Candidates Pitch 'Electability' At GOP Debate
The four men competing for the Republican nomination for governor met in Peoria last night. They were participating in a live debate broadcast on public radio and television stations across Illinois. There were no big blow-ups or arguments. In fact, the candidates seem to agree on a lot of policy issues.
That left each man making the case for why he thinks he's in the best position to be the first Republican elected governor since 1998.
Debates are supposed to be an opportunity for candidates to set themselves apart. But sometimes, their opinions aren’t all that different. Sure, the candidates each have their own talking points. Like businessman Bruce Rauner’s obsession with “government union bosses."
But on many issues, Rauner is on the same page as state Sens. Kirk Dillard and Bill Brady, and Illinois Treasurer Dan Rutherford.
Take, for example, fracking. That’s the shorthand for hydraulic fracturing, a controversial technique for extracting oil and natural gas. Southern Illinois is poised to be a hotbed of fracking, but environmentalists worry about groundwater contamination and other problems.
The candidates were asked if, based on the fracking law passed last year, they’d feel comfortable drinking a glass of Southern Illinois water. Brady went first.
BRADY: “Yes, I would be happy to drink water in Southern Illinois, based on those rules.”
DILLARD: “I’d drink that water.”
RUTHERFORD: “Yes, I’ve enjoyed a glass of water in Southern Illinois. And as governor of Illinois, I plan to continue to drink Southern Illinois water."
Consensus was also the watchword on what could be done to lower costs in Medicaid, the state’s program of health care for the poor, elderly, and disabled.
BRADY: “Medical savings accounts can work here. Put the money into a savings account, let them draw down against that, so they can actually save money, waste less.”
MODERATOR: “A quick response from Mr. Rutherford.”
RUTHERFORD: “Actually I would concur quite considerably with Sen. Brady on that.”
RAUNER: “Yes, I do agree."
All this agreement raises the question of why these guys are running against each other. Well, there is one area in which all four candidates have strongly different opinions: who has the best shot at defeating the presumptive Democratic nominee — incumbent Gov. Pat Quinn.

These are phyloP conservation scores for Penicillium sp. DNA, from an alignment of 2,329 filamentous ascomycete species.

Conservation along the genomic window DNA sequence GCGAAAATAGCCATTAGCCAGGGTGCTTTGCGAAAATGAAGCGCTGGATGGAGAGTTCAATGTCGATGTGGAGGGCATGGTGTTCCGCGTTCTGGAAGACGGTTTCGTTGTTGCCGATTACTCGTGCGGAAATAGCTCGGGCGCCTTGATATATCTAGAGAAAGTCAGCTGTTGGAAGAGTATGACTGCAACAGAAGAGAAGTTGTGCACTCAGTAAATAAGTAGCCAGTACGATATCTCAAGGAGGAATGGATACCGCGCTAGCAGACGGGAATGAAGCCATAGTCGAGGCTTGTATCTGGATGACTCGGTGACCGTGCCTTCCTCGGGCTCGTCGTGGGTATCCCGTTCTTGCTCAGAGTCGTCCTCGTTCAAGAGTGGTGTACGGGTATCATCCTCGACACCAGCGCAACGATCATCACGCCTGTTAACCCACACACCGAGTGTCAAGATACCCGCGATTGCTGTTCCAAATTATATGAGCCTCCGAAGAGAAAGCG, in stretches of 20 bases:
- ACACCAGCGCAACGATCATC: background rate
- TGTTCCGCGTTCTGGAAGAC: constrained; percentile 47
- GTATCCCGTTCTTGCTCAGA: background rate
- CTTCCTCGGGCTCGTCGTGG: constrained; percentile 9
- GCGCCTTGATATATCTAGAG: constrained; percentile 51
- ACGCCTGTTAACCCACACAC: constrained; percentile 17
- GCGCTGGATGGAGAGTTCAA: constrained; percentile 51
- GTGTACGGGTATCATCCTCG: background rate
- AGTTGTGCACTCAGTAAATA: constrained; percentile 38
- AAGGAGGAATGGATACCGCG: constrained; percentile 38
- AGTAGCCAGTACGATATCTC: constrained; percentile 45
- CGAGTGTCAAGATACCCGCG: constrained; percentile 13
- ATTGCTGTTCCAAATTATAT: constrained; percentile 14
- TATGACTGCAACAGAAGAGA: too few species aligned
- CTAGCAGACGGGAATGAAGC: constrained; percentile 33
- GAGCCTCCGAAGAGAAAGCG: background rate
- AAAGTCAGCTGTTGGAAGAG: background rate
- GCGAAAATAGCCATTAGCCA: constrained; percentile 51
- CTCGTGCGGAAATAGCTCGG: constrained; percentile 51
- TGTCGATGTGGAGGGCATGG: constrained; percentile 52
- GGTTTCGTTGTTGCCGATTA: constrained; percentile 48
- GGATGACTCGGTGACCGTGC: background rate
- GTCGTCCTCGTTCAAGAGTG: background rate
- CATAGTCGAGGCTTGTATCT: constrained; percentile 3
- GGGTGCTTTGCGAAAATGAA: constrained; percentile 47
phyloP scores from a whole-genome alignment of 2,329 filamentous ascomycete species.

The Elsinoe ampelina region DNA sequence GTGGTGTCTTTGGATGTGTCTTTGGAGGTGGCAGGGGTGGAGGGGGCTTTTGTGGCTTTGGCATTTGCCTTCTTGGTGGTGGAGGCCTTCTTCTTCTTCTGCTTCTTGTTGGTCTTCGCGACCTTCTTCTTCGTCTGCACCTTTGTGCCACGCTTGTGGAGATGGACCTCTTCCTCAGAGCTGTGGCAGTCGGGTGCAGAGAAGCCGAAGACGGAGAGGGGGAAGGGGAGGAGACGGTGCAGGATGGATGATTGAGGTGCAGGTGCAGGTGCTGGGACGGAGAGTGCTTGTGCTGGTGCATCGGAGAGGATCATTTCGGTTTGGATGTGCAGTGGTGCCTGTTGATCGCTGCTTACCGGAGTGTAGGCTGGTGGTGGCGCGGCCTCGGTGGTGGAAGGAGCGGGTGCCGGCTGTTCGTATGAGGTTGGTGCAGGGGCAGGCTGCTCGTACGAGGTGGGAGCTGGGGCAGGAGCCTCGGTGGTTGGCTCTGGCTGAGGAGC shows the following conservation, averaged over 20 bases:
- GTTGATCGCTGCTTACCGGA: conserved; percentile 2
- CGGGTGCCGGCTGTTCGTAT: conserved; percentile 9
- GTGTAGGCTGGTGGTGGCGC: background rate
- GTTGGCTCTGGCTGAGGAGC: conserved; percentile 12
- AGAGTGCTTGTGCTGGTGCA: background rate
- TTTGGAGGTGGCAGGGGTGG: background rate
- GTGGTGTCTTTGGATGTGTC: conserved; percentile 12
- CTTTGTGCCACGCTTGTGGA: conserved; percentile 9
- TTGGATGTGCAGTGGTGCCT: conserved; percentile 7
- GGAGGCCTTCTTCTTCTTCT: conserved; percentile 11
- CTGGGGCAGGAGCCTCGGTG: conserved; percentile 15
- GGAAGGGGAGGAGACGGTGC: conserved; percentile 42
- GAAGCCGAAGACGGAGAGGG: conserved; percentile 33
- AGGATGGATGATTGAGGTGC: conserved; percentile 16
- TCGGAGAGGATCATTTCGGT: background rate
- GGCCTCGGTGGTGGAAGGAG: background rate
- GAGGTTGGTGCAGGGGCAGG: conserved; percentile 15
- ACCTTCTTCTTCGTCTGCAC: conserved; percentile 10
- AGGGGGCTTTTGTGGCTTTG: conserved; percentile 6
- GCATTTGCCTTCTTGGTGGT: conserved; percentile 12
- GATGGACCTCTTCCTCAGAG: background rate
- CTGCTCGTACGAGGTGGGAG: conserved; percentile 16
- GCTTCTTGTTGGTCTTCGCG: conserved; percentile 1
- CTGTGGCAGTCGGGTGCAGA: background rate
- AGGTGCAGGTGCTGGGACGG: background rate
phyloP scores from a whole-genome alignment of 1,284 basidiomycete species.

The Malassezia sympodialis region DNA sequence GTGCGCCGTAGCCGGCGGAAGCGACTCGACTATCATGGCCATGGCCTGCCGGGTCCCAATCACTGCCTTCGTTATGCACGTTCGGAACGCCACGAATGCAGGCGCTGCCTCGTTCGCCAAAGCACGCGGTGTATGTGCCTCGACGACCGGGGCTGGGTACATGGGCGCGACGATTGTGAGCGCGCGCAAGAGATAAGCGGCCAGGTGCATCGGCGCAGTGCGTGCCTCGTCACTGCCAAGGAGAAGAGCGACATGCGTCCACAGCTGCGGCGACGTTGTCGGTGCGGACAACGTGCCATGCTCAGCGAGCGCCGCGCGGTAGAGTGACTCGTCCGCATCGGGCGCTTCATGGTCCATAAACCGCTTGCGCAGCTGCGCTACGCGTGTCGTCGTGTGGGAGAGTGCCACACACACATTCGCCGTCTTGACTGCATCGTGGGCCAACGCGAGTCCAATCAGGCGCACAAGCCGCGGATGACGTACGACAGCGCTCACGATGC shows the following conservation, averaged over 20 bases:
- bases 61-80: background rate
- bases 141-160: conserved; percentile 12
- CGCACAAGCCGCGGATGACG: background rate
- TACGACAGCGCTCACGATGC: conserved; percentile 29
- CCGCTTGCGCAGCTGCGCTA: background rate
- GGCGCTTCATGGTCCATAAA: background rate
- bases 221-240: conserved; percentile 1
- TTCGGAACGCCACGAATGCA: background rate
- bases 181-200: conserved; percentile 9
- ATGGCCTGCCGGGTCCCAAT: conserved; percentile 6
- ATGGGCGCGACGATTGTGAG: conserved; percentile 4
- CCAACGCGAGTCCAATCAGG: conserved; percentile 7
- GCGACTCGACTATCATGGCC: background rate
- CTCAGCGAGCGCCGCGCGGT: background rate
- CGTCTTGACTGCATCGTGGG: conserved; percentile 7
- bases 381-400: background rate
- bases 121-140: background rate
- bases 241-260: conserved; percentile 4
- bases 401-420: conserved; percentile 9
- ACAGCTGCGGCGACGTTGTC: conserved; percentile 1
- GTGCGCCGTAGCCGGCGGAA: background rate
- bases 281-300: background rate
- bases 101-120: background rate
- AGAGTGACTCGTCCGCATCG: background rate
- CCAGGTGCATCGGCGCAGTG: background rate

“I’m electable," Dillard says. "I’m a suburbanite with very strong Downstate roots. That’s the right template for a Republican to win the election."
Dillard urged Democrats to cross party lines and pull a Republican ballot in the primary.
“If you’re a Democrat or an independent, there’s no action coming up on your side of the ballot on March 18," he says. "Come on over to ours and save your state.”
Brady, meanwhile, touted his experience in statewide elections.
“I’m the only one up here who’s run for governor against Pat Quinn," Brady says. "Yeah, I lost by a few thousand votes. But I went from 150,000 votes in a primary to nearly 1.8 million votes in the general."
While the other were touting their experience, Rauner ran the other way. He’s portraying himself as a political outsider.
“I’m not out looking for a political career," he says. "I don’t need a job. I can’t be bought, intimidated, bribed, influenced.”
Rauner is trying to turn his rivals' experience argument against them.
“The special interest groups that make their money from government — the government union bosses, the trial lawyers, and others — they’ve bought the politicians in Springfield," Rauner says. "They’ve bought the Democrats, and unfortunately, many of the Republicans, too.”
That leaves Rutherford. He points out that, as treasurer, he’s just one of two Republicans who’s won statewide office since the 1990s.
“I’m a reasonable Republican," Rutherford says. "That’s why I win. A Republican that can win in this not blue, but dark-purple state, and been able to do it in Chicago, the suburbs, and Downstate. I want your vote to be the Republican nominee for governor.”
After a 90-minute debate and more on the horizon, the question remains about whether this kind of thing actually matters. After all, far more voters see endless television ads than the handful of serious debates.
University of Illinois political scientist Chris Mooney says at this point, the race is Rauner’s to lose. And that’s mainly because the candidate has been spending so much of his own vast wealth on television ads, while his opponents have been saving their more modest resources for the weeks ahead.
“TV moves numbers," Mooney says. "They see it on TV and say, ‘Yeah, he looks like a reasonable guy, he’s got an $18 watch, I like that Carhart (coat). And he’s rich, so he must be smart. I don’t hear anything bad about him, who else is there? I don’t even know. So that’s who I’ll vote for.’ “
Of course, that premise depends on Rauner not having any stumbles. He’s already had a couple — a flip-flop on whether to raise or lower the minimum wage, and a story about deaths at nursing homes run by the investment company that made him a rich man.
While polling shows Rauner is the front-runner, there are enough undecided voters that it remains anyone’s race.